Recently all the new PhD students arrived, and in their first week they receive an induction from the graduate school. The induction provides a lot of the information they need to know for the next few years and also includes a talk from a current PhD student… cue this particular student. That’s right I gave a talk to probably 100-120ish new PhD students and it was mildly terrifying. I’m not entirely happy with my talk, I rushed it a little and didn’t say everything quite in the order I planned which probably meant it could’ve come across better, but overall I’m confident I shared the main points I intended to, these were:
- Your PhD is part of your life, it’s not your whole life. I’ve successfully passed probation without working weekends, if you’re smart with your time this is achievable. Of course I might pop in on the odd weekend (if I’m already near by) to do something quick but as a general rule I have Sat/Sun as non-lab days. I think this is something really important to highlight, as some students feel that if they aren’t working everyday they aren’t doing enough, I wanted to show them I’m living breathing proof that this isn’t the case.
- Take advantage of the opportunities available to you. I think I’ve done a lot over the past year, I’ve blogged, I’ve been a brilliant club tutor, I’ve demonstrated for undergraduates, I’ve attended conferences, and as PhD student there are so many opportunities for you to consider. You don’t have to do everything, and you don’t have to do it all at once but you’re unlikely to ever have the same flexibility in your life as when you’re a PhD student, so make the most of it. While I remembered to tell new students all about the Brilliant Club, demonstrating and blogging I completely forgot about travel and conferences. I’ve been lucky enough to attend two conferences in my first year, one large and one much smaller, and next week I get to spend a week working away in another lab. These are the kind of opportunities we should be jumping on as PhD students (even if the idea of working in another lab, in another country is a bit terrifying).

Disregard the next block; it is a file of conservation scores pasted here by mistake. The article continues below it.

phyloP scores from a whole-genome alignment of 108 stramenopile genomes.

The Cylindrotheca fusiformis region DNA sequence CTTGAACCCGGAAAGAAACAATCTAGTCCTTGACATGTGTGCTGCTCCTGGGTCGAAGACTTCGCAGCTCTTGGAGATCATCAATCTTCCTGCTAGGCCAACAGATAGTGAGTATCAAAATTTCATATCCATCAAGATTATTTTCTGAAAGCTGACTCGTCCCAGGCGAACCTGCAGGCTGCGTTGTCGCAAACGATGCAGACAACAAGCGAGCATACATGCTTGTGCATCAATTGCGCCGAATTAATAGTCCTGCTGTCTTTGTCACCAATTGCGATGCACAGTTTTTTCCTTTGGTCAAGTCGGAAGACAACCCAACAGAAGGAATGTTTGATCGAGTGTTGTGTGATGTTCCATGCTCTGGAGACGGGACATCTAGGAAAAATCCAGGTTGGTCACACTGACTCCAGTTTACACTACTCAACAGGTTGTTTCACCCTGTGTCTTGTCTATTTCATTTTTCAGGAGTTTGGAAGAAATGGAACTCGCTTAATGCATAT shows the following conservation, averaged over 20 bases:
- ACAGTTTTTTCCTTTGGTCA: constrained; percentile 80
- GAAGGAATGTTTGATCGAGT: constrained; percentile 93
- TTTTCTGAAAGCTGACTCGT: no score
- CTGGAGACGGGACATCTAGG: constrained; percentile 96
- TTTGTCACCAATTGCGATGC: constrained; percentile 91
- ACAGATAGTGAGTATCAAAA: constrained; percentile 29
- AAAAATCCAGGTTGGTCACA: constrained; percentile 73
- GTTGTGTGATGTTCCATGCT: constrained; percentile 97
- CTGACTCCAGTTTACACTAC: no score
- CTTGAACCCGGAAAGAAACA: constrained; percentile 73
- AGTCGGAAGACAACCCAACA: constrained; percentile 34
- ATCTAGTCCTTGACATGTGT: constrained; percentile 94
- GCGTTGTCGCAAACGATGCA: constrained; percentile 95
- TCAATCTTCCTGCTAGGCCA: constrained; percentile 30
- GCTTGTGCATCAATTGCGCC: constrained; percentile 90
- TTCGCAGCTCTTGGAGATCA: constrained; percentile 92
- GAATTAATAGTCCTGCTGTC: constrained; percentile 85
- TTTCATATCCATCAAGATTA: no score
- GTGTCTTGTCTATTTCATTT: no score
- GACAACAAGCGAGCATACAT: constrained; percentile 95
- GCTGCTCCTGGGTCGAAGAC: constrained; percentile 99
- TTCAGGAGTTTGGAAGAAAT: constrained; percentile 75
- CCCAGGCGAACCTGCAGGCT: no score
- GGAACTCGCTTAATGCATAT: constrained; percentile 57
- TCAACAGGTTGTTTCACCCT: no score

- Finally I mentioned imposter syndrome. This feeling of inadequacy that many of us (within and outside of academia) will experience. I’ve felt it countless times already, and conversations with other PhD students tells me they sometimes feel the same. We hold ourselves to high standards – this is brilliant, but we cannot and are not expected to know all the answers all the time. The fear we’ll be discovered as not actually good enough to be undertaking PhD’s is something we need to accept and handle as a normal but untrue part of our experience. We have all put in the work that means we deserve to be where we are.
So that’s a snapshot of my talk, giving it was scary but a good experience, which is the whole reason I decided to do it. I think it’s important for the new students to understand that what they’ll feel over the next year (and beyond) is normal, and most of all that they should take advantage of the opportunities that come their way. One demonstrating job may lead to another, or blogging may lead to giving a talk to all the new students, whatever “extras” you decide to take on just make sure you are doing it as more than a CV padding exercise. Genuine passion for the activities you do means you will get the most from them and give them the attention they deserve.